My article for Aleteia this week discusses the difference between genuine doubt and difficulties in the faith.
The English Cardinal and theologian, Blessed John Henry Newman wrote, “Ten thousand difficulties do not make one doubt.” What he means is that there is a difference between a doubt and a difficulty.
We wouldn’t be thinking through our faith with much depth or attention if we didn’t have some difficulties. After all, the things we propose as true in the Catholic faith stretch the human mind and heart.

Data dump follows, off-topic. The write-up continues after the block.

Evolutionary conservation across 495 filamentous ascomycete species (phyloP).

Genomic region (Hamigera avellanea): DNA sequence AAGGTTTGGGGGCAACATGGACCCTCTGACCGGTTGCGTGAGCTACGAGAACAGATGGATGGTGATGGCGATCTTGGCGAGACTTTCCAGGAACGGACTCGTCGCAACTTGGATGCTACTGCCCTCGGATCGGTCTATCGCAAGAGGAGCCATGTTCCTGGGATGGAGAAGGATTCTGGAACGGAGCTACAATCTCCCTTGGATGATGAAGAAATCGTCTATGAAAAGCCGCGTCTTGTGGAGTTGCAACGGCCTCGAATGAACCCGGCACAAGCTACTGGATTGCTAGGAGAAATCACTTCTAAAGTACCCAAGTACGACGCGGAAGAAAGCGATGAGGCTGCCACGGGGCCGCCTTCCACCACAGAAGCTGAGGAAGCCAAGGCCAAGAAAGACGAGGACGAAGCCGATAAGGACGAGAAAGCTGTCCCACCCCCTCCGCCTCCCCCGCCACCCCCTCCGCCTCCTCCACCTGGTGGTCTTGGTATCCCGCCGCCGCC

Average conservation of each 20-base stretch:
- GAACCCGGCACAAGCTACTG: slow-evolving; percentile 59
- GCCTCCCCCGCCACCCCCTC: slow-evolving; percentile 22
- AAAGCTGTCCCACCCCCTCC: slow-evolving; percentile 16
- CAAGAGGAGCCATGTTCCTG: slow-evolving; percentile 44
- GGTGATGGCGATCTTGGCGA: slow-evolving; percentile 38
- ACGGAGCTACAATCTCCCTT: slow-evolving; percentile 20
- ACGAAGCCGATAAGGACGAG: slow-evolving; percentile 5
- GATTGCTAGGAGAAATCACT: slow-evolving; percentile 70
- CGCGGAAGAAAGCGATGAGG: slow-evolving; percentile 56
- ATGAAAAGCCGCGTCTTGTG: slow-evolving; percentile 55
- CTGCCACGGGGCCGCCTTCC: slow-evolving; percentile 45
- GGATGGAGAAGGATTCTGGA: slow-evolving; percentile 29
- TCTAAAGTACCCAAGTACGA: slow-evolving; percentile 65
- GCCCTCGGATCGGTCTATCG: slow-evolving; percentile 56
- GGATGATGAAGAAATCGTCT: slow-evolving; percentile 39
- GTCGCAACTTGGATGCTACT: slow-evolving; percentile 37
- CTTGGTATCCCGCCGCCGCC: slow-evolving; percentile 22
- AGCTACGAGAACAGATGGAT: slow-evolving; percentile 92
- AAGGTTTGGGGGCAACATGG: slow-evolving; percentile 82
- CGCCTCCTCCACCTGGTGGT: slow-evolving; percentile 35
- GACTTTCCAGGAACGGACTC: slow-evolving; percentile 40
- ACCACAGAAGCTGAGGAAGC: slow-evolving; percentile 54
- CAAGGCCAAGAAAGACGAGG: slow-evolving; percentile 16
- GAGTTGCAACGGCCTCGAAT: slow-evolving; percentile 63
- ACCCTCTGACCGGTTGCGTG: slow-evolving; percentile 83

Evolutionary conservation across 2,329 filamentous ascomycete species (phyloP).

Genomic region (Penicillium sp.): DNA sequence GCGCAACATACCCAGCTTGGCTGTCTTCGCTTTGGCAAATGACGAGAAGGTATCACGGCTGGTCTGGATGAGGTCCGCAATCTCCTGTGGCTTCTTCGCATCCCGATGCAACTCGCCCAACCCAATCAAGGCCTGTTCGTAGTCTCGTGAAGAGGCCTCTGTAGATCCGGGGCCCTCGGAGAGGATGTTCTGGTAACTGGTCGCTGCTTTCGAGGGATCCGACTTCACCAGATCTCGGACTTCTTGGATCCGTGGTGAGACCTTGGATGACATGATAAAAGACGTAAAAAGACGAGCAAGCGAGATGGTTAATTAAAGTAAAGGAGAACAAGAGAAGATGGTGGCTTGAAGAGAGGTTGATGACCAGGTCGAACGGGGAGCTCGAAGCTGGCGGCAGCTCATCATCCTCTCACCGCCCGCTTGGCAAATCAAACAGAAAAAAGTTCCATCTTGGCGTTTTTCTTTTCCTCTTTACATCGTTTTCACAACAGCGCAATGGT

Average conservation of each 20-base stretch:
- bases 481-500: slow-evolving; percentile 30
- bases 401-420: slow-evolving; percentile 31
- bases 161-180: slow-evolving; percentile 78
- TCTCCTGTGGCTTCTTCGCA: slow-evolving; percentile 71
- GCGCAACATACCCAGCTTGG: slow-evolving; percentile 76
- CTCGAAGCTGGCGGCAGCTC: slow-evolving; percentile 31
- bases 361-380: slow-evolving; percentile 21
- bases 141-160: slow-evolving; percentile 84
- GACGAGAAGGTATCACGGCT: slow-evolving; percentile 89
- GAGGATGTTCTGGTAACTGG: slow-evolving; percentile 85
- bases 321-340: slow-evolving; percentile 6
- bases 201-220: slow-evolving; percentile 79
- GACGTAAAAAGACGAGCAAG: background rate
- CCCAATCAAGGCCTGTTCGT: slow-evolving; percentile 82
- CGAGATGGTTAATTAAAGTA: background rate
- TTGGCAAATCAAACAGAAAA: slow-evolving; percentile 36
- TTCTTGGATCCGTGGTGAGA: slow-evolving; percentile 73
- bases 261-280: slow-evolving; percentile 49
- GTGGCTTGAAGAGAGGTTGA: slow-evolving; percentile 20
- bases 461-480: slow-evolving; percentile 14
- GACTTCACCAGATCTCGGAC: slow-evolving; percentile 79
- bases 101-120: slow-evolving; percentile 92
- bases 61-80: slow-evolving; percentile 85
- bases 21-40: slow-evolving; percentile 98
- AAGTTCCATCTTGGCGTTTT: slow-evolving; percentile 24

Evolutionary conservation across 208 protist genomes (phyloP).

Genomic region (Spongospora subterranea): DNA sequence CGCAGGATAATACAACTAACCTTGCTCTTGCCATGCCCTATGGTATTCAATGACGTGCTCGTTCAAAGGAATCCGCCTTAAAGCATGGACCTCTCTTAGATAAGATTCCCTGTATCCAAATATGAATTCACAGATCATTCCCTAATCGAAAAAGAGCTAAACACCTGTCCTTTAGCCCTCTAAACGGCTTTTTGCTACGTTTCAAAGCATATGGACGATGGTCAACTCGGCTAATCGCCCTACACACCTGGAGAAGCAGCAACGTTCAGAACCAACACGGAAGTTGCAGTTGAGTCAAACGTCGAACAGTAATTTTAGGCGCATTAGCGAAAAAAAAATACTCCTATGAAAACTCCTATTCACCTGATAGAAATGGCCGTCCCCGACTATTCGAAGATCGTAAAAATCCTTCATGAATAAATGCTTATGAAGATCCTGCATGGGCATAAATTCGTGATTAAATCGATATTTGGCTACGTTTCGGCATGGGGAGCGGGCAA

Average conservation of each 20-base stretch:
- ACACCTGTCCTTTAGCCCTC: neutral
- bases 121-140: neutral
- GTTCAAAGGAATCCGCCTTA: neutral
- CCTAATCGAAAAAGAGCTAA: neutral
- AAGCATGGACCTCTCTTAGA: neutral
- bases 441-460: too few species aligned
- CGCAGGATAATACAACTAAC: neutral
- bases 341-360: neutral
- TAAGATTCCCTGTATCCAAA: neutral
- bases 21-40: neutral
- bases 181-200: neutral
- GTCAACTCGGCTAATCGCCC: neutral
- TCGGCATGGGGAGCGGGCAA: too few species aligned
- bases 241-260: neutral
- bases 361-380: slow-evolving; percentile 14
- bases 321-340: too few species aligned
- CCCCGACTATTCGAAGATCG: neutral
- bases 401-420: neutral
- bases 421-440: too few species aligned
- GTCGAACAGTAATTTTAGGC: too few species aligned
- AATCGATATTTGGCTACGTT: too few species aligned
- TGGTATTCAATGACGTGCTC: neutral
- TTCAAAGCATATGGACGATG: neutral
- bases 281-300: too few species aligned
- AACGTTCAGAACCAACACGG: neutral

The way to distinguish between a doubt and a difficulty is that the person with a difficulty says, “How can that be so?” whereas a person who doubts says, “That can’t be so!” The first statement expresses difficulty, but willingness to believe. The second statement expresses cynicism and unwillingness to submit to the Church’s teachings. The person with difficulties says, “I believe, Lord; help my unbelief!” The person with doubts says, “I don’t believe Lord, and don’t bother to help my unbelief!”
Go here to read the full article.